In fact, as you read further into these early Q&A's, you can see a certain level of frustration in Gary's responses to questions on 3E, or queries about the origins of the Drow, etc, and he seemed to be trying to steer the discussion back towards LA. Big plans were afoot for awhile, including a card game (which only saw print very briefly) and an online MMORPG (which got cancelled).

So what happened? On one hand, the power of the Brand Name is evident here: D&D 3E and LA debuted at roughly the same time, and one was obviously a bigger seller than the other. Did Gary's name not have the same draw it did even a decade earlier (or seems to have again today)? Was the Lejendary system just too far removed from D&D's for gamers returning to the hobby after a long break during the 90's to grok? Perhaps it was a simple matter of visibility - Wizards of the Coast was a giant at the time, and what exactly was Hekaforge?

At any rate, the very moment Gary Gygax would suddenly return to the public consciousness of the world (his death, sadly), giving Lejedary Adventure perhaps its greatest opportunity for exposure, also seemed to spell the game's doom. By this time, the game was being handled mostly by Troll Lord Games, and as we know, all things Gygax were swiftly removed from their imprint shortly after his death, resulting in a stunted print run of Gary's perhaps most eagerly-awaited work (the "Zagyg" dungeons) and the reassignment of LA to Gygax Games. Obviously, Gygax Games has done nothing with LA in the year since, and seems to have done what it could to alienate what fan base the game had (whether this misstep was intentional or not I have no idea).

I've never owned or run Lejendary Adventures. The quickstart rules don't do much for me, but I am interested in getting ahold of the full game and giving it a whirl, as the folks who did report playing the game gave it favorable reviews, as well as simply because Gary made it. Unfortunately, the online vendors I frequent no longer have copies of the books, and the current owners of the game aren't making new ones, so it looks like I'll have to hunt the secondary market for a copy.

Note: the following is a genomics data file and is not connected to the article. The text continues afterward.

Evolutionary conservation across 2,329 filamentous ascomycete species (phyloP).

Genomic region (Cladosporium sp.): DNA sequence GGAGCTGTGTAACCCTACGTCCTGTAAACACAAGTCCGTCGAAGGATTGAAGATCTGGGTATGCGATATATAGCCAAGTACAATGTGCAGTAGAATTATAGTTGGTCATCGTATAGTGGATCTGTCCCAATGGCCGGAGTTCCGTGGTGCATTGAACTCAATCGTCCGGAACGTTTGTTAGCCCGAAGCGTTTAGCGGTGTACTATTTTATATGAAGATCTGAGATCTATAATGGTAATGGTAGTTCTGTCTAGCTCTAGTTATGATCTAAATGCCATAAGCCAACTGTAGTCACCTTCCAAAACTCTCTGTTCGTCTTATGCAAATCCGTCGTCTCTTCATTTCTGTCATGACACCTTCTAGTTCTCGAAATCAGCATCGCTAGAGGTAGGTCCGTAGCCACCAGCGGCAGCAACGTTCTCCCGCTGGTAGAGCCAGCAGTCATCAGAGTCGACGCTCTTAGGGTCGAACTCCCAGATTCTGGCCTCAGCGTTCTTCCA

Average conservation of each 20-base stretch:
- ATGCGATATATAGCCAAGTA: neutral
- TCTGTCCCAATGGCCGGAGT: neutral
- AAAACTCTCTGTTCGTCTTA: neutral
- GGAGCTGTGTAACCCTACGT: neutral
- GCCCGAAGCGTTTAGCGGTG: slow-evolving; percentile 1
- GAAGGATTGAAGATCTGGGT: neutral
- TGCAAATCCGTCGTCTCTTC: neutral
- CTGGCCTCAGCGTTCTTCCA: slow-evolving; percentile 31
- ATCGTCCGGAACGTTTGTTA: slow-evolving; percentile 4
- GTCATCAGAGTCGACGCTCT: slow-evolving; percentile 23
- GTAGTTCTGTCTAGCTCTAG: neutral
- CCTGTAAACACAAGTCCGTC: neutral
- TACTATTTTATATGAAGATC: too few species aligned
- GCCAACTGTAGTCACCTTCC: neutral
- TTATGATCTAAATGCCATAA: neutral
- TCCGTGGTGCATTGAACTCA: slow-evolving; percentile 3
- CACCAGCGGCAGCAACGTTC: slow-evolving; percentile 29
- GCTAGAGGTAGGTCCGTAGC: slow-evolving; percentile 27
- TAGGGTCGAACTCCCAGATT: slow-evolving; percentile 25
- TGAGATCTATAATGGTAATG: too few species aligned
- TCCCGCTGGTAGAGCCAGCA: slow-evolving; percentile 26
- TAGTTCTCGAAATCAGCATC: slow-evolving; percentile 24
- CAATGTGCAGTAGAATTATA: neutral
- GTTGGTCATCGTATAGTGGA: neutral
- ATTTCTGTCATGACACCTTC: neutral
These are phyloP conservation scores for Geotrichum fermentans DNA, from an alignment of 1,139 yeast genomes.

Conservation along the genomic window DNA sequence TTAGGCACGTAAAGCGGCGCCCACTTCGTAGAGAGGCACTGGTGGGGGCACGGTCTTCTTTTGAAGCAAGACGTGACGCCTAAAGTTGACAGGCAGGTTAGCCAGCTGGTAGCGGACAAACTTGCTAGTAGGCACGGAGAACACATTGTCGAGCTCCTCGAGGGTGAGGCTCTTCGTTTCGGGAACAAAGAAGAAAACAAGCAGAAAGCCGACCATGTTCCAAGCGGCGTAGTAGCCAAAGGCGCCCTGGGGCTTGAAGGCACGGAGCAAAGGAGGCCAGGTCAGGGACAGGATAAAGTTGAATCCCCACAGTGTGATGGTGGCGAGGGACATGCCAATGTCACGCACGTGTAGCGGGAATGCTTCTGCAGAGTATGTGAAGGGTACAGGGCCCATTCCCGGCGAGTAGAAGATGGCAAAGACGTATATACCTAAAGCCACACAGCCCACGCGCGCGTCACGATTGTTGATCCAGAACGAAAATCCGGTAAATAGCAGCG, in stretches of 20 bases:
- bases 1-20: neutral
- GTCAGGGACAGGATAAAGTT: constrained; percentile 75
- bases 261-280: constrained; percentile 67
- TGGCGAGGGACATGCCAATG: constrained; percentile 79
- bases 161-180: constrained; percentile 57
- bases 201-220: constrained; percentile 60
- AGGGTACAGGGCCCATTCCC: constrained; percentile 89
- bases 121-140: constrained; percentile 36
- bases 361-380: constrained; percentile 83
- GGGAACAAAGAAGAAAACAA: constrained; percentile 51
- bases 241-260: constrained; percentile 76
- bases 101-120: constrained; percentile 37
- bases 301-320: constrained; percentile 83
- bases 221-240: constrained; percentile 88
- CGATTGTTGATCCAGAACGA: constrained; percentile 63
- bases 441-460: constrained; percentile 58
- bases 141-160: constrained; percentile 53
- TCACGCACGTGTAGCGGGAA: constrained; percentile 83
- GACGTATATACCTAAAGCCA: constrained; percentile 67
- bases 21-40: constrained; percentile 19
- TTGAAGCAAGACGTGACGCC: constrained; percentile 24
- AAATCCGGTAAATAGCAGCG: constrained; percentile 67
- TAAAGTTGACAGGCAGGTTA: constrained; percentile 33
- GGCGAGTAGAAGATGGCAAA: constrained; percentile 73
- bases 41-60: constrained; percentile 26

If you've read or run the game, I'm interested in hearing your opinion of it, and if you were aware of the game but weren't interested, I'm very interesting in hearing your opinion on why not! :)

Sunday, November 8, 2009

Dungeon Sets from Pied Piper

This caught my eye this morning.

Looks like a sort of "Dungeon Geomorphs" type product, with maps ready made and awaiting a DM to fill with goodies, 12 interconnecting levels. I like Andy "Atom" Taylor's cover art here, which appears to depict a couple of characters somewhat reminiscent of Mordenkainen and Robilar, perhaps a hint as to the possible pedigree of the maps within?

At any rate, I love dungeon maps, so I'll doubtless be taking a close look at these. POssibly a timely release for some as well, as there's been a bit of noise in the blogosphere lately about the difficulties of megadungeon mapping. These could likely serve as a strong starting point.

There are also some related future releases, including "a treatise—an in depth essay—on dungeon-crafting in its many facets should be of interest, so we are gathering notes to add to my already 10,000+ word MS which describes the creation of Greyhawk™ Castle, Castle El Raja Key and Maure Castle™", and Dungeon Trappings, "supplemental material of various kinds, such as new magic, spells, monsters, tricks, traps and special set pieces", "this will also include primary matter gleaned from my Original Campaign files dating back to 1973, with salient art re-rendered from my illustrations done then".